Taylor Swift’s ticket-less fans are partying in the parking lot & ‘Taylor-gating’

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Would you pay thousands of dollars to see your favorite singer? That’s the question facing legions of Taylor Swift fans because Ticketmaster screwed up ticket sales for her Eras tour so badly, and then resellers immediately price-gouged the available supply. Instead of shelling out for tickets, many Swifties are choosing to tailgate in the parking lot at her concerts and sing along from outside the arena. They even have a cute name for it: Taylor-gating. The Today show covered this recently.

A​​s Taylor Swift’s Eras Tour continues around the country, fans aren’t letting Ticketmaster get in the way of catching a glimpse at the sold-out shows.

Swifties are taking over streets and parking lots near the Eras Tour venues to sing along to their favorite songs without having to enter the stadiums — an act that fans have deemed “Taylor-gating.”

“I’m sure Taylor heard double the voices she was expecting because we were all out there singing even though we weren’t inside,” Michaela Hogan, a fan who attended one of Swift’s Nashville concerts from a parking lot, said on a TODAY segment that aired May 19.

The growing trend gives fans who didn’t score a seat to the 52-night tour a chance to hear Swift’s songs after a bungled ticketing process from Ticketmaster late last year.

But fans aren’t letting their lack of tickets stop them from crisscrossing the country to be near the concert venues. Officials in Glendale, Arizona, where Swift started the tour, said tourism traffic rivaled turnout for the Super Bowl.

“I wanna cry, I wanna throw up, and I wanna pass out,” said one fan of the atmosphere at a Philadelphia Taylor-gate.

Fans are bringing snacks, drinks and even air mattresses to their tailgates, which is costing them much less than the tickets being sold for thousands of dollars on ticket resale sites.

[From Today]

With a megastar like Taylor Swift, the demand for tickets is going to be sky high, and for every person who got a ticket there are probably twenty people who missed out. I’m glad the Swifties are having fun out there in the parking lots. Often the best part of a concert is that feeling of community and connection with other fans, so I’m happy the Taylor-gaters are experiencing that. It is significantly cheaper than the concert tickets themselves–one man paid $21,000 for tickets for his daughter and her friends after his first purchase was suspiciously canceled by a reseller. I hope that wasn’t his daughter’s college money, my God.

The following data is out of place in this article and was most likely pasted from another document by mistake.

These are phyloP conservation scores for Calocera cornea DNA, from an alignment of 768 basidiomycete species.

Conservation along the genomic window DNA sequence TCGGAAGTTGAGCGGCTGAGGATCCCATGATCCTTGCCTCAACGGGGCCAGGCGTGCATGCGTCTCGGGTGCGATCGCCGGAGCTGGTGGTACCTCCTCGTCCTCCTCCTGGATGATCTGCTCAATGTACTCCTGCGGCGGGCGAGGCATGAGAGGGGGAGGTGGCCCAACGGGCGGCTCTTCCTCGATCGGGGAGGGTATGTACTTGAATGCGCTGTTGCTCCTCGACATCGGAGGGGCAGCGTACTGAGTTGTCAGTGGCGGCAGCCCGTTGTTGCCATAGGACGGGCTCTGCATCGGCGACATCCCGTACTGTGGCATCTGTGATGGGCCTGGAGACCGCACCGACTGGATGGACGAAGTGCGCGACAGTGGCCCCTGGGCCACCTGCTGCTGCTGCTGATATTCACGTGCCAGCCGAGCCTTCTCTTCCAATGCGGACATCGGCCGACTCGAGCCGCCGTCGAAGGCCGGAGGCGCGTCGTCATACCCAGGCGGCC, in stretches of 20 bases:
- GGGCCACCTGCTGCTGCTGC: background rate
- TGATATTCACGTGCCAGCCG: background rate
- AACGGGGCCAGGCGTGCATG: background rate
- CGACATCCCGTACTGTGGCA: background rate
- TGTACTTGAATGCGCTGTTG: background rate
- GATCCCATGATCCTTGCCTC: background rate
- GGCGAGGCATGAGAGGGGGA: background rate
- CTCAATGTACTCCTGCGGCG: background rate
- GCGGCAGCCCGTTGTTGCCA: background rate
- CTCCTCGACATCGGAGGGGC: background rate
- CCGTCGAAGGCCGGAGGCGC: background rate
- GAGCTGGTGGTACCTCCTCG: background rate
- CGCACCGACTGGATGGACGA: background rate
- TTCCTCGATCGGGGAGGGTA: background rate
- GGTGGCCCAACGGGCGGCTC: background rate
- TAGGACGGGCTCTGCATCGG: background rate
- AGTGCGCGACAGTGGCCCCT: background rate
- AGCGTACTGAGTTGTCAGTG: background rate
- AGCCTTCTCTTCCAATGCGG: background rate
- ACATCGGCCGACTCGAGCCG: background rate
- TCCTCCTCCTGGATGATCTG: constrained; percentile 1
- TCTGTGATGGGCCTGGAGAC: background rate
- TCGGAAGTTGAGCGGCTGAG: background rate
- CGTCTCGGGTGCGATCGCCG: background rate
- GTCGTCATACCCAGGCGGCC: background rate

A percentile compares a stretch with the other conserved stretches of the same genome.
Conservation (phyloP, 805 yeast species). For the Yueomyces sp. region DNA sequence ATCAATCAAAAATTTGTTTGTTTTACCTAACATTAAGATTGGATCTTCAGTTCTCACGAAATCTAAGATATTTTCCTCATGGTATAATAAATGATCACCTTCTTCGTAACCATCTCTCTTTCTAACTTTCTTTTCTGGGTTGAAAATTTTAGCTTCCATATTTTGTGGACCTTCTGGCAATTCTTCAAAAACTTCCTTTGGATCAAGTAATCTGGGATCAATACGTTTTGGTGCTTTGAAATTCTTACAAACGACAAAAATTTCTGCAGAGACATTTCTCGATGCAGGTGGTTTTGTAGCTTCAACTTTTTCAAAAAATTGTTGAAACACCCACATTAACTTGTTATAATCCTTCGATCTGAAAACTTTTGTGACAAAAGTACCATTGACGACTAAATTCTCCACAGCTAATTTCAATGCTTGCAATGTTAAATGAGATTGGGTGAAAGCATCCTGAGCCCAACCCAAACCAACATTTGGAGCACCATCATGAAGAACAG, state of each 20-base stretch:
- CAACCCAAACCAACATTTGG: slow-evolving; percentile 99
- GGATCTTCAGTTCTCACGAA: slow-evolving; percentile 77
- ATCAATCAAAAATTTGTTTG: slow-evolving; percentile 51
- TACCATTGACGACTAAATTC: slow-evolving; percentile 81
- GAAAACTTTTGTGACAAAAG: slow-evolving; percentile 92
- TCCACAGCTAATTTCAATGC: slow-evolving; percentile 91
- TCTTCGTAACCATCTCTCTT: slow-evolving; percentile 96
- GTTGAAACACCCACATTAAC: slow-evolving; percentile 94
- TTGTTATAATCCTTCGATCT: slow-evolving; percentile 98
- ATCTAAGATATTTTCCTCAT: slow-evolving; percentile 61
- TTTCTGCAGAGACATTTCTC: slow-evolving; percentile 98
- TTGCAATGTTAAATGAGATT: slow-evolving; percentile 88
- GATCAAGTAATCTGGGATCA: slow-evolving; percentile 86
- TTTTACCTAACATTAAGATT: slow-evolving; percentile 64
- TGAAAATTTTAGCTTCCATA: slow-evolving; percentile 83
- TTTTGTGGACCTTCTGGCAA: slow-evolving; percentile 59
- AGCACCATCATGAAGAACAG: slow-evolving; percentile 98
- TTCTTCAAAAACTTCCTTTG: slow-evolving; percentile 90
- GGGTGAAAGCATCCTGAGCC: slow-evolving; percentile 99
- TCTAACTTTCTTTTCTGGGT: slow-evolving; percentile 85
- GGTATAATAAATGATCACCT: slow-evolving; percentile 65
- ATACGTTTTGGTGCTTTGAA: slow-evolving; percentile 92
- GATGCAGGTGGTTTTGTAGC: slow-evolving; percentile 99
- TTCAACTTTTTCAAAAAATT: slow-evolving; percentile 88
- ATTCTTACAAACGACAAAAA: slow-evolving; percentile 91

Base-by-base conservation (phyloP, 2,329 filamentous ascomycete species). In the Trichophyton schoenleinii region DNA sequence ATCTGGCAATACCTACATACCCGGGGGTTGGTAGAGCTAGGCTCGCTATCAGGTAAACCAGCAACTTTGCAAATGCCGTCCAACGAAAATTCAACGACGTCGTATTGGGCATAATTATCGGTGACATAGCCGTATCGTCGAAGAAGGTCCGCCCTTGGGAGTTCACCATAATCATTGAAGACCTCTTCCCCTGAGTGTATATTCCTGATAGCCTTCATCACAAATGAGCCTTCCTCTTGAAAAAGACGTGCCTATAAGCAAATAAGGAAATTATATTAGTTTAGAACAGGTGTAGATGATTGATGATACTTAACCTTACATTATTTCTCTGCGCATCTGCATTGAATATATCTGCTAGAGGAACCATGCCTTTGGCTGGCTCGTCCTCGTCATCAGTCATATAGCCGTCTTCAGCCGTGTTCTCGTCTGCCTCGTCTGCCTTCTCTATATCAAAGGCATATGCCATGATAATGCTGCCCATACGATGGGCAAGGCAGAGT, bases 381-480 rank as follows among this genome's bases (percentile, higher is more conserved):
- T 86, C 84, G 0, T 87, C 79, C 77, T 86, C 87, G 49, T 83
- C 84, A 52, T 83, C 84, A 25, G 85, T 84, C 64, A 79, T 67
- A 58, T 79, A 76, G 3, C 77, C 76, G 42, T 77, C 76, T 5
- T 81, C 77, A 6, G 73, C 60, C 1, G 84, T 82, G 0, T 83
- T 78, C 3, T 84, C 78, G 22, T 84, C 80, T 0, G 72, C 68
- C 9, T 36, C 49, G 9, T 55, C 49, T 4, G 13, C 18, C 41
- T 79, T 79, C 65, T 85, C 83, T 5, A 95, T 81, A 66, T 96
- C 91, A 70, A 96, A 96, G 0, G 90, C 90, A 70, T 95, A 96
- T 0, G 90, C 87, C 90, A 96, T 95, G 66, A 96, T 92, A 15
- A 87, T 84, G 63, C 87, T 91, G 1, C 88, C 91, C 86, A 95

This story made me think about how different concert-going was even fifteen years ago. When I was in high school, my dad surprised me with tickets to see U2 at the Rose Bowl. Our seats were good but not great, and I think they cost him $350 each. That’s expensive, but not as eye-watering as Taylor’s tickets. Dad and I also tailgated for nine hours before the show because parking at the Rose Bowl is insane. It was a long, exhausting day. But it was special to experience the show with my dad and U2 played for over three hours. It felt worth the hassle and the cost.

This was over fifteen years ago and since then, concerts have only become more expensive and difficult. It makes me wish that the federal government would turn the screws on Ticketmaster and break up their monopoly. I know that artists have some control over ticket prices, so I’m guessing that Taylor probably set her base prices higher to curb overwhelming demand. It is her first tour in five years. But the mystery “service fees”, the Ticketmaster website meltdowns, and the price-gouging from resellers are not on Taylor. All of it points to a broken system that prioritizes corporate profits over everything else. I would love it if Taylor used her great talent for scheming and one-upping her enemies, and created her own ticket-selling platform to compete with Ticketmaster. Call it…Snaketix? Swiftix? I wouldn’t put it past her.



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